The administration also proposes to hire more administrative law judges, thereby reducing the wait times for DI decisions (expected to rise above 16 months in 2015).
A former Social Security official (now with the American Enterprise Institute) suggests trial programs are too slow. Other countries have faced excessive disability problems and shown that major improvement is possible, why not learn from their success? Averting the disability-insurance meltdown, Andrew Biggs, Wall Street Journal, 2/23/15.
. . . the Netherlands—once a disability basket-case—reduced the inflow of disability beneficiaries by 60% in six years. The Netherlands lowered taxes for employers who can keep the disabled on the job. The Dutch reforms also required that all workers considering applying for disability first construct a rehabilitation plan with their employer and be able to show that they have followed through on it. The US should explore similar options. The country can’t afford to paper over the need for reform once again.
Comment: Of the two approaches, the Biggs approach sounds more promising. It’s not exactly a free market solution, however, and one of the unintended results might be increasing rigidity in labor markets as employers strove to retain marginal workers in an effort to stay comply with government-approved disability quotas.
#Restrict DI eligibility – The criteria for disability determinations have been liberalized over time, e.g., in 1984 by allowing greater weight on mental health issues. Many people now being approved for DI benefits are capable of holding a job.
Moreover, the DI criteria have not been adjusted for (a) changes in work requirements (less physical labor is required nowadays), or (b) improved technology (contact lenses, hearing aids, prosthetic limbs, pharmaceuticals, etc.) to help overcome physical and/or mental impairments.
It has therefore been suggested that the DI eligibility criteria should be modernized with the goal of weeding out applications dependent on non-medical factors. Thus, the “medical-vocational grid” would be replaced with “a simpler, fairer and more uniform system.” Modernizing the SSDI eligibility criteria, Mark Warshawsky & Ross Marchand, Mercatus Center, 4/28/15 (download PDF).
. . . the “medical-vocational grid” reflects a view of the labor market and disability that is out of date with the economy and modern medicine. The grid’s guidelines make it easier to award SSDI benefits to middle-aged and older workers, unskilled workers, and non-English-speakers, and should be eliminated and replaced with a simpler, fairer, and more uniform system for determining eligibility. The same process applied to people under age 45 should also be applied to those above age 45.
Comment: This approach should address the notorious lack of consistency in DI determinations and also help to reduce the DI application backlog without hiring more administrative law judges. Agreeing on the replacement for the “medical-vocational grid” might be difficult, however, given numerous players (remember the “disability-industrial complex") with an interest in maintaining the status quo.
#Change the premise of the DI program – DI benefits are currently seen as a wage substitute, which should be taken away if the beneficiary has earnings at or above a “substantial gainful activity” (SGA) level. Beneficiaries are therefore encouraged to either not work too much or be paid under the table.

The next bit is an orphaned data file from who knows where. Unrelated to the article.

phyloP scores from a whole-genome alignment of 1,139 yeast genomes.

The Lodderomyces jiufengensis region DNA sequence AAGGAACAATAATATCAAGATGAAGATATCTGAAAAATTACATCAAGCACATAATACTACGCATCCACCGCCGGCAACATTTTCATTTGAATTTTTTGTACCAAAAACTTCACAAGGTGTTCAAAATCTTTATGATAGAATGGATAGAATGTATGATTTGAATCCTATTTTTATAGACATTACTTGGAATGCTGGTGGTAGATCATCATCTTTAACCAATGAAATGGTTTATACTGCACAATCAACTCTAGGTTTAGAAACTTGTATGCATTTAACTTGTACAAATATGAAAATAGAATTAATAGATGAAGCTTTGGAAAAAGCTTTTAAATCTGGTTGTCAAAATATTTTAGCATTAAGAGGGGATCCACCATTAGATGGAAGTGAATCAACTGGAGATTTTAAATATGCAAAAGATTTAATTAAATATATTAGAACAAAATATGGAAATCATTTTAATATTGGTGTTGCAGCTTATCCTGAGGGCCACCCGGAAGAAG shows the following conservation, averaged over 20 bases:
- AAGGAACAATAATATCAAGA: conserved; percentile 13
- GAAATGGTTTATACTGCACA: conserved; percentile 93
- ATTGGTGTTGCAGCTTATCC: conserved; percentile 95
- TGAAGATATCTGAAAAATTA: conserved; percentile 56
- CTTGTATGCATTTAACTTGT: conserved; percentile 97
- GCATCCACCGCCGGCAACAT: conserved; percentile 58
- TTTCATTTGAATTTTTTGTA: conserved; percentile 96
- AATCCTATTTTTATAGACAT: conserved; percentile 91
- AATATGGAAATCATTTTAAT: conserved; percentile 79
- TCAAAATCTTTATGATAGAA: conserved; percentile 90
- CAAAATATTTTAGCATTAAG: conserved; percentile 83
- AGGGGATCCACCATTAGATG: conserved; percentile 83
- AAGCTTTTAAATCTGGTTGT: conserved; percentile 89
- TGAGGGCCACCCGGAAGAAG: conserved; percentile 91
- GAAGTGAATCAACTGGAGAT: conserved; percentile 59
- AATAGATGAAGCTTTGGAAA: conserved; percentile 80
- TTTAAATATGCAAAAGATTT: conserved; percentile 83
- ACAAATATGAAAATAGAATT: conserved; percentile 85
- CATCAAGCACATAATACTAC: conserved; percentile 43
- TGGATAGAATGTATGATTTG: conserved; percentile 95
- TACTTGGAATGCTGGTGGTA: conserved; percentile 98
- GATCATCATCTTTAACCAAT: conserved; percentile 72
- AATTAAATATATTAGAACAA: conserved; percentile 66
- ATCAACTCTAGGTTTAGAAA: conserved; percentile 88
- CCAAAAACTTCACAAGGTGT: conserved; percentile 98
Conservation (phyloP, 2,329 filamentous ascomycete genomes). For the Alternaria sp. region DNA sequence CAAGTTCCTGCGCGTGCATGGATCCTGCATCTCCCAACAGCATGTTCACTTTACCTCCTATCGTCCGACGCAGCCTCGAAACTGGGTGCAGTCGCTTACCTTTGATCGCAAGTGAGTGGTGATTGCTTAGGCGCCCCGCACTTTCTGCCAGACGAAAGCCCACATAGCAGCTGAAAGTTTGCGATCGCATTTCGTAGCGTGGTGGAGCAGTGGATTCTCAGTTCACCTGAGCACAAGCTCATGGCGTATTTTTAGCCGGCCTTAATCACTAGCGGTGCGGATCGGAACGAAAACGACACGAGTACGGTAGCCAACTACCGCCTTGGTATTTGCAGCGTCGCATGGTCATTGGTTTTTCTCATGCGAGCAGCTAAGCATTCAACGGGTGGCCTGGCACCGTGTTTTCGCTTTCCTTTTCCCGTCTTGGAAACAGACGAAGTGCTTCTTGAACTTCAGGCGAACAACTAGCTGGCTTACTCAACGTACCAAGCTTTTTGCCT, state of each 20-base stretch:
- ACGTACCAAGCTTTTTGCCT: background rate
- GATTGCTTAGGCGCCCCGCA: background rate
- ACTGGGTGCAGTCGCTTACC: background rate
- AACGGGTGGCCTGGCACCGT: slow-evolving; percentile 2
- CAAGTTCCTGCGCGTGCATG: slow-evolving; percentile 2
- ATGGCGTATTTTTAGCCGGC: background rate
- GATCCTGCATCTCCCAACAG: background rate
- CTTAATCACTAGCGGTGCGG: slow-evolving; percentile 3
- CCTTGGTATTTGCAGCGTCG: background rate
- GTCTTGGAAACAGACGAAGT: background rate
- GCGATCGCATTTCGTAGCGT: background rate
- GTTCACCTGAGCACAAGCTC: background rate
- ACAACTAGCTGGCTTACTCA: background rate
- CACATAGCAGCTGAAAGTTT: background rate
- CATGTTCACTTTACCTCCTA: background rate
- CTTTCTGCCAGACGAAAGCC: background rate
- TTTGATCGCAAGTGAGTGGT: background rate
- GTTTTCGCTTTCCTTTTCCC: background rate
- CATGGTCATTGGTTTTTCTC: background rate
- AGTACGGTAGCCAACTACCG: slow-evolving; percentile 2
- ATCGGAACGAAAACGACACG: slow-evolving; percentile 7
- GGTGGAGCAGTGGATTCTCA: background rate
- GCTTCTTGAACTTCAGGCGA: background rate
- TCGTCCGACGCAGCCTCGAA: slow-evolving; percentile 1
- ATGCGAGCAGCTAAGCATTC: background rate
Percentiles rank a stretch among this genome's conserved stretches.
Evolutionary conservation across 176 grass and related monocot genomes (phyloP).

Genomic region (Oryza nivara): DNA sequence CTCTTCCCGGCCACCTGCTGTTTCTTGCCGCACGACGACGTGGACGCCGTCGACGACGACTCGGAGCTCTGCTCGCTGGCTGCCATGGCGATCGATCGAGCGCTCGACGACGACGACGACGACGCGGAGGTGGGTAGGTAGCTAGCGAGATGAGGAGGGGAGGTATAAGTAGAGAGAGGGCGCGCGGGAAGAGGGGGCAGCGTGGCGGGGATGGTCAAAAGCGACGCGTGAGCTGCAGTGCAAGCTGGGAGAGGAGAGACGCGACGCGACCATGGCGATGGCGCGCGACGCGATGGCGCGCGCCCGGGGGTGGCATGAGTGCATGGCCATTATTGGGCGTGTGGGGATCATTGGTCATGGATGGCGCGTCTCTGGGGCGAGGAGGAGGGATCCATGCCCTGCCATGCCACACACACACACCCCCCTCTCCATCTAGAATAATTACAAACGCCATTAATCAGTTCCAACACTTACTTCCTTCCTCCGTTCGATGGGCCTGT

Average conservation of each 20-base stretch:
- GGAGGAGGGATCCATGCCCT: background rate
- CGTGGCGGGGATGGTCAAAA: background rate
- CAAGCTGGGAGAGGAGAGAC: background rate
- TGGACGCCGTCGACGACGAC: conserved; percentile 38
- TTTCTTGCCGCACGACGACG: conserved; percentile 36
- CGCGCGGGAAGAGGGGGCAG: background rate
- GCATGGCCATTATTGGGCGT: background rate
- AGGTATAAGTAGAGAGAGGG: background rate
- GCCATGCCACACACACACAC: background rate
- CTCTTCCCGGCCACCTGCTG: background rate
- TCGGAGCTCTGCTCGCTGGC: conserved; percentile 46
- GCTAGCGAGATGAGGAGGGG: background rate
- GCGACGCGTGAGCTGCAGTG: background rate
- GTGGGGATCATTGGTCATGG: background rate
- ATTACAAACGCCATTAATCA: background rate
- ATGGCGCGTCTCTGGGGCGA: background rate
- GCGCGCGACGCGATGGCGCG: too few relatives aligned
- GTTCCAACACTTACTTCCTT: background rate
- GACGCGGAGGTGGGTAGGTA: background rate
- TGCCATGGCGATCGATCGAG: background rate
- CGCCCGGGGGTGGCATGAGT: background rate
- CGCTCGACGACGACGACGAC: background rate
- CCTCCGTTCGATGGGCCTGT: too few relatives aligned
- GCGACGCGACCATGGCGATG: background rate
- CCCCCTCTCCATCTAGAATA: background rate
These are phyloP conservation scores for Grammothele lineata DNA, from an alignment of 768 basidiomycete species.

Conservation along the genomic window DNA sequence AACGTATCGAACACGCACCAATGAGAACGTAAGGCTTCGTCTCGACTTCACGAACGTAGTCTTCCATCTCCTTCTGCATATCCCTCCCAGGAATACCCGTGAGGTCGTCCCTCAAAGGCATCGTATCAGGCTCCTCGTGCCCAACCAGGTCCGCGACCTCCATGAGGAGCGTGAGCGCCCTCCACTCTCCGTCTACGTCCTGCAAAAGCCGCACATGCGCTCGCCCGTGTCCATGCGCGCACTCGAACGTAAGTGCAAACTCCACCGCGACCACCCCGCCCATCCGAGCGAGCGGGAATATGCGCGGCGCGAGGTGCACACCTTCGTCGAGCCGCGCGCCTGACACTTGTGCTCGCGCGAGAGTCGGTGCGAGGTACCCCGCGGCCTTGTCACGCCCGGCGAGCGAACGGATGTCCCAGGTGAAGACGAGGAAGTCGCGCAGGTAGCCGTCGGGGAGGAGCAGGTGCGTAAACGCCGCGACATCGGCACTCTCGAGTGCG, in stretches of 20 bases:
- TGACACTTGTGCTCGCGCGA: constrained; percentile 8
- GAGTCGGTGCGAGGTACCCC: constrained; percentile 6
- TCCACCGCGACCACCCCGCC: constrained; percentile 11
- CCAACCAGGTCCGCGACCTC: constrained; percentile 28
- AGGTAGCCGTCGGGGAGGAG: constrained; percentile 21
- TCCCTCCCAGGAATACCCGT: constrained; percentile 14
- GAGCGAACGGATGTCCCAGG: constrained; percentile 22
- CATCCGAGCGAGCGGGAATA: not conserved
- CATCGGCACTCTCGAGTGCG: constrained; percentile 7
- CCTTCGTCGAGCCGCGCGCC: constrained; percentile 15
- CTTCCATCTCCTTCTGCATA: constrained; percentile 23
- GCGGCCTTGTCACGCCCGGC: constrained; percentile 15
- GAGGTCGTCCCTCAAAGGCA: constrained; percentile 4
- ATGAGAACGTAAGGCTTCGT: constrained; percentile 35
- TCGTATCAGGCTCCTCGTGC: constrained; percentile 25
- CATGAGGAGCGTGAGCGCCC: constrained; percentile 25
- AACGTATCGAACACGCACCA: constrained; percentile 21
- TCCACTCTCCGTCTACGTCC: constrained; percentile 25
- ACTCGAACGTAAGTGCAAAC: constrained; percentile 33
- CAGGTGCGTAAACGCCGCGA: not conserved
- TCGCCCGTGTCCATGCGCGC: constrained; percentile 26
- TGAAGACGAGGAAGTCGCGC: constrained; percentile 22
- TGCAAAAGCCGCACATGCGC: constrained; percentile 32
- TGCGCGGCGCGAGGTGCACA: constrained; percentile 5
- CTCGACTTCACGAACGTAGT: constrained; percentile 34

Imagine that the beneficiary was paid a bonus on a sliding scale – the generalized benefit offset (GBO) – for the work he or she was able to do. Then there would be an incentive to work as much as possible, with no penalty for those truly unable to work. SSDI reform: Promoting gainful employment while preserving economic security, Jagadesh Gokhale, Cato Institute, 10/22/14 (download PDF).
Thinking along somewhat similar lines, the Association of Mature American Citizens (AMAC) suggests three categories of disability – two of which would involve work incentives. How conservative seniors want to reform Social Security, Jason Russell, Washington Examiner, 5/28/15.
AMAC says the system should have three categories of disabilities, each with different durations and benefits: temporary but total disability (recipient is completely unable to work but will eventually recover), partial and permanent disability (recipient is unable to keep working his current job but could be retrained for another), and total and permanent disability (recipient is permanently unable to work in any job).
Comment: The Cato proposal sounds awfully complicated, and AMAC’s approach would spawn endless discussions as to which of the three disability categories applied in specific cases. We think it would be more practical to reform the existing system than to put something entirely different in its place.
III. Tips for conservatives – Conservatives have been ripped by their political opponents, as has been discussed, for heartlessly suggesting that constructive changes to the DI program should be considered before bailing out the DI trust fund.
That’s how liberals typically react to questions about the ever-expanding welfare state, and with good reason. Not only does the “heartless” charge register with the general public, but conservatives haven’t found an effective response. The case against liberal compassion, William Voegeli, Imprimis, October 2014.
Small-d democratic politics is Darwinian: Arguments and rhetoric that work—that impress voters and intimidate opponents—are used again and again. Those that prove ineffective are discarded. If conservatives had ever come up with a devastating, or even effective rebuttal to the accusation that they are heartless and mean-spirited: a) anyone could recite it by now; and, b) more importantly, liberals would have long ago stopped using rhetoric about liberal kindness versus conservative cruelty, for fear that the political risks of such language far outweighed any potential benefits.
We can’t claim to have found an antidote to such attacks, but the exposure to them suggests a sober and cautious approach in the DI battle. Put the other side on the defensive by dwelling on examples of fraud and presenting charts showing the cost increases, propose step-by-step reforms instead of sweeping changes, and above all don’t surrender tactical advantages like the pending exhaustion of the DI trust fund without extracting concessions to adequately compensate therefor.
* * * FEEDBACK * * *
I liked the write-up on DI. I've been very suspicious of this program as it is relatively easy to defraud. You confirmed my suspicions. I think the law firms who specialize in this field are largely to blame - and their cases should be followed up on. – SAFE director